Pending changes in the diagnosis of post-traumatic stress disorder could have wide-ranging implications for veterans.
The proposed definition can be found in a draft of the American Psychiatric Association’s fifth edition of the Diagnostic and Statistical Manual of Mental Disorders. The manual serves as a guide for mental health workers around the world.
The changes include removing subjective criteria such as fear and expanding definitions of traumatic events.
The introduction of the manual’s draft this month coincides with a movement to change post-traumatic stress from a disorder to an injury.
Dr. Bill Albrecht, a staff psychologist at Dwight D. Eisenhower Army Medical Center, said Monday that the outcome will be interesting.
“We’ll be getting rid of some problems, but we may be gaining some more,” he said.
Though dropping “disorder” from the title might reduce the stigma, skeptics warn that changing the term to “injury” could make it harder to qualify for permanent benefits. A disorder can last a lifetime; “injury” implies something that heals.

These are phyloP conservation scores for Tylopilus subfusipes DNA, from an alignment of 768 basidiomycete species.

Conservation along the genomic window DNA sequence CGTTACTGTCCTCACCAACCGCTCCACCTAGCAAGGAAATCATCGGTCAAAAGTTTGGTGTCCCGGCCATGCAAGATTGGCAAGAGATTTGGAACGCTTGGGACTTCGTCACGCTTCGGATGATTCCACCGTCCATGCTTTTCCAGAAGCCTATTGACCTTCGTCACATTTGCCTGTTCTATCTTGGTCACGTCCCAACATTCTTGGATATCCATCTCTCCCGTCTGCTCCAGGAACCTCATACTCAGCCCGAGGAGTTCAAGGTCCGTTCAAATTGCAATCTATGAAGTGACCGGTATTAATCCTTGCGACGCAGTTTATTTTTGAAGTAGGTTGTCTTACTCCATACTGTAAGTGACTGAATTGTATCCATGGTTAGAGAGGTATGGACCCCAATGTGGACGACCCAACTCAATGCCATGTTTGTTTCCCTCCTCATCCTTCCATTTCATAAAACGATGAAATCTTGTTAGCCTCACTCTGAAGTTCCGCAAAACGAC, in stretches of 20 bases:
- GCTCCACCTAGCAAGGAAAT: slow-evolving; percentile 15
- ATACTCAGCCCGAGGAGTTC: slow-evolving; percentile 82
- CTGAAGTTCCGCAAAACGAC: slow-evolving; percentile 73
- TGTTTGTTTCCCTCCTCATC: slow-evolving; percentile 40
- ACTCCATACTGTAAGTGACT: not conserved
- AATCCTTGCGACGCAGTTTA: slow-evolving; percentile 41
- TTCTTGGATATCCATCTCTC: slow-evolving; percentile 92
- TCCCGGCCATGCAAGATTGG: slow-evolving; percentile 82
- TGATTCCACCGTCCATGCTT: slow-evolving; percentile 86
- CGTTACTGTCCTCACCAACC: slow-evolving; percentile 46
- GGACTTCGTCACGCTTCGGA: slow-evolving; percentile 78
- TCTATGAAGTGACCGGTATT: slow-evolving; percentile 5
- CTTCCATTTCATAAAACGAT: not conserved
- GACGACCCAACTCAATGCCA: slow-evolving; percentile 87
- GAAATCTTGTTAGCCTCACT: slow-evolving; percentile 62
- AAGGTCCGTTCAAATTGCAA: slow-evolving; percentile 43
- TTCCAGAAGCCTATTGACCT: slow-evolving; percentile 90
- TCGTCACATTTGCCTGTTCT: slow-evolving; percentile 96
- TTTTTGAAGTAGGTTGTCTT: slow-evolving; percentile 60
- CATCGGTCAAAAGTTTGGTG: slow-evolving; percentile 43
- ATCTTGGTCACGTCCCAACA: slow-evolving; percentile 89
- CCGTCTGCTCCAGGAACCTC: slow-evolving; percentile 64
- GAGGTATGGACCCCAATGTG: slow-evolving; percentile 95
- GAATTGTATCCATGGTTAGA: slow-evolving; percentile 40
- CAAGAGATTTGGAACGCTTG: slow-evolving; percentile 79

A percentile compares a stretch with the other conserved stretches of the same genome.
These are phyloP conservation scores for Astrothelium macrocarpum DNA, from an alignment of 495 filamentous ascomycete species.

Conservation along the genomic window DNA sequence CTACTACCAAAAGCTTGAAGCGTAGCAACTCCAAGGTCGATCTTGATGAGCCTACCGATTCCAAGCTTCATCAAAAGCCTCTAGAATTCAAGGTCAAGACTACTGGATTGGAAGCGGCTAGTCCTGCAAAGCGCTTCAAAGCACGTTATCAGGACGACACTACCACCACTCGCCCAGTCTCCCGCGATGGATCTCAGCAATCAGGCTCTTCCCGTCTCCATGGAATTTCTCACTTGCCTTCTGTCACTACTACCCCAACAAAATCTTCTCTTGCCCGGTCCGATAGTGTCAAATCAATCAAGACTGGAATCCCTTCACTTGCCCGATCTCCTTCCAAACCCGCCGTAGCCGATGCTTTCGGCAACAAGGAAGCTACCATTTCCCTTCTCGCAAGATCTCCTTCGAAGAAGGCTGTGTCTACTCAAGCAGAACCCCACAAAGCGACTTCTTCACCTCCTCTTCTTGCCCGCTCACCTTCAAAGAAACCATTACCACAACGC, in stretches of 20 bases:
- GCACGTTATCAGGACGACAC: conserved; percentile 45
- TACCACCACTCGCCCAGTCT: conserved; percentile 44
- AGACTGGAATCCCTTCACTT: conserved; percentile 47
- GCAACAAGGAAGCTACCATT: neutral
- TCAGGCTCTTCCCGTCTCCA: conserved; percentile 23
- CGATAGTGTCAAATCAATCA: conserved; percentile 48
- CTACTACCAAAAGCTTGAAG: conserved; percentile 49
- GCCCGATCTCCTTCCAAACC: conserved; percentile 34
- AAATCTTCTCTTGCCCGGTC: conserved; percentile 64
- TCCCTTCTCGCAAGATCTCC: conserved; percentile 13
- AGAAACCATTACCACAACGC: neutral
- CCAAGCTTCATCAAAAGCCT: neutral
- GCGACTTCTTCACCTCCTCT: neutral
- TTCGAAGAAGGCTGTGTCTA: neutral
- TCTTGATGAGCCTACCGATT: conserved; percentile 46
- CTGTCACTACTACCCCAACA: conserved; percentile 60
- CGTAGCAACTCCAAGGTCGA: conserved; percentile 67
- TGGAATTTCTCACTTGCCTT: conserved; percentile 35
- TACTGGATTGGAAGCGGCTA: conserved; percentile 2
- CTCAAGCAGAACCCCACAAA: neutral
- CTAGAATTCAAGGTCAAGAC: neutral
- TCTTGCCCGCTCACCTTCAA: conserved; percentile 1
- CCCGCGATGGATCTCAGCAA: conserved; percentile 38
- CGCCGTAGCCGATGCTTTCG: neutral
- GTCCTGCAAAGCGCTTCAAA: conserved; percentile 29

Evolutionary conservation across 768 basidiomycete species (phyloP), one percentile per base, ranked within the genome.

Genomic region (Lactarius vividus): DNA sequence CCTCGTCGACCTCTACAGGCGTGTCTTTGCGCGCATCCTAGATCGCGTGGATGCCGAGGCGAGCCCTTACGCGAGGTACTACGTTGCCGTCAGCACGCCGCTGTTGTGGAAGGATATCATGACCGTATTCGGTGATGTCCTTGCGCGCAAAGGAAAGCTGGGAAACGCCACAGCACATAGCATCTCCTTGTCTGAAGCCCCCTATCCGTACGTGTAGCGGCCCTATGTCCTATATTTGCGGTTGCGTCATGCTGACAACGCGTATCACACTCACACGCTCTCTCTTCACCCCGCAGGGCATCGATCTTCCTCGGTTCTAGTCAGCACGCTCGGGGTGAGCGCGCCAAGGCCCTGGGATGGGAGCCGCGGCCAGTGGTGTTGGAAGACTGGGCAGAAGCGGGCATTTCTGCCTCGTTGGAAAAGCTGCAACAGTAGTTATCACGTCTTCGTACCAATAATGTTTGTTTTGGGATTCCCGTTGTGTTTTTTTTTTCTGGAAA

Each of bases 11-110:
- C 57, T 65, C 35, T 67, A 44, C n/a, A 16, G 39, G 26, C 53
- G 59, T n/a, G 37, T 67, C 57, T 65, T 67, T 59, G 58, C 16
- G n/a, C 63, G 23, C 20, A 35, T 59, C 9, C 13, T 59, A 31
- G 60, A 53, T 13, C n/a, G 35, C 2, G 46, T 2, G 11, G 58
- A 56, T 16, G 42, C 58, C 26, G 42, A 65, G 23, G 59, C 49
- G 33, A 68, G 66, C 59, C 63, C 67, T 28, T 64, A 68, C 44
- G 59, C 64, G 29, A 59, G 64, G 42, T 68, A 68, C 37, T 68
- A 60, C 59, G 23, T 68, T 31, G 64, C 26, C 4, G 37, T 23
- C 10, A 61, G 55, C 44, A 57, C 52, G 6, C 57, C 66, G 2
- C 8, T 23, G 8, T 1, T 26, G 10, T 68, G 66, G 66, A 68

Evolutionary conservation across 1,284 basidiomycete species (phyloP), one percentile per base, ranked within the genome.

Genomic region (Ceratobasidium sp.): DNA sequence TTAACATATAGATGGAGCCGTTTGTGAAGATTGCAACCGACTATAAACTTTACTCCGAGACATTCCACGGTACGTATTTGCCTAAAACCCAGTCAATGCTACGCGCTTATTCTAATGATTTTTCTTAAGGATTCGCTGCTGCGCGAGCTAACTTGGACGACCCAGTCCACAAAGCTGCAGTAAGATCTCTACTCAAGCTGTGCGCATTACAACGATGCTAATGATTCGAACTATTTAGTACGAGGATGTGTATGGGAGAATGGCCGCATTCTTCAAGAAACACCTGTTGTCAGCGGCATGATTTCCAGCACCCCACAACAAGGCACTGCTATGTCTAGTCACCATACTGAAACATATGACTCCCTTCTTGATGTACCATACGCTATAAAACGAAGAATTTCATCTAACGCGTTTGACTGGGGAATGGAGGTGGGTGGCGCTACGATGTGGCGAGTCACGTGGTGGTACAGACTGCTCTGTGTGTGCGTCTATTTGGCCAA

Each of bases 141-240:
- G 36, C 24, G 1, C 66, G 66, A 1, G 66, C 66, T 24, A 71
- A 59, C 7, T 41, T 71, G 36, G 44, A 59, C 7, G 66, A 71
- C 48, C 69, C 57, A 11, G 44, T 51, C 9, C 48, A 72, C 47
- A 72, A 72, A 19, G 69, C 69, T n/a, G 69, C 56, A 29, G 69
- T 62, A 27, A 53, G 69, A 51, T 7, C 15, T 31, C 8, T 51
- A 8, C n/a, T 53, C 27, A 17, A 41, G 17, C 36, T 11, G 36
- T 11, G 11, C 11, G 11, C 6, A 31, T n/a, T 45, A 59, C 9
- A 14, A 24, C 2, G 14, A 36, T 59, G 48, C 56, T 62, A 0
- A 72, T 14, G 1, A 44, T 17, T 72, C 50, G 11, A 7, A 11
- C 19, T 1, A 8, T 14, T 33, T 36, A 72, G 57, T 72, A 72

“That’s the concern,” said Dave Autry, the deputy national director of communications for Disabled American Veterans. “We’re certainly keeping an eye on it.”
The last significant update in PTSD diagnosis was in 1994 – long before it became a nationally recognized issue among service members returning from the wars in Iraq and Afghanistan.
Psychiatrists’ understanding of PTSD and its treatment has evolved significantly since the ’90s, said Albrecht, who formerly worked with the Department of Veterans Affairs.
The movement to convert “disorder” to “injury” is spearheaded in large part by retired Army Gen. Peter Chiarelli.
Chiarelli was at a veterans care conference last week in New York that showcased Augusta’s public-private partnership with the Augusta Warrior Project, when the topic of PTSD came up, said Jim Lorraine, the executive director of the Augusta Warrior Project.
“A long-term injury is really what it is,” Lorraine said.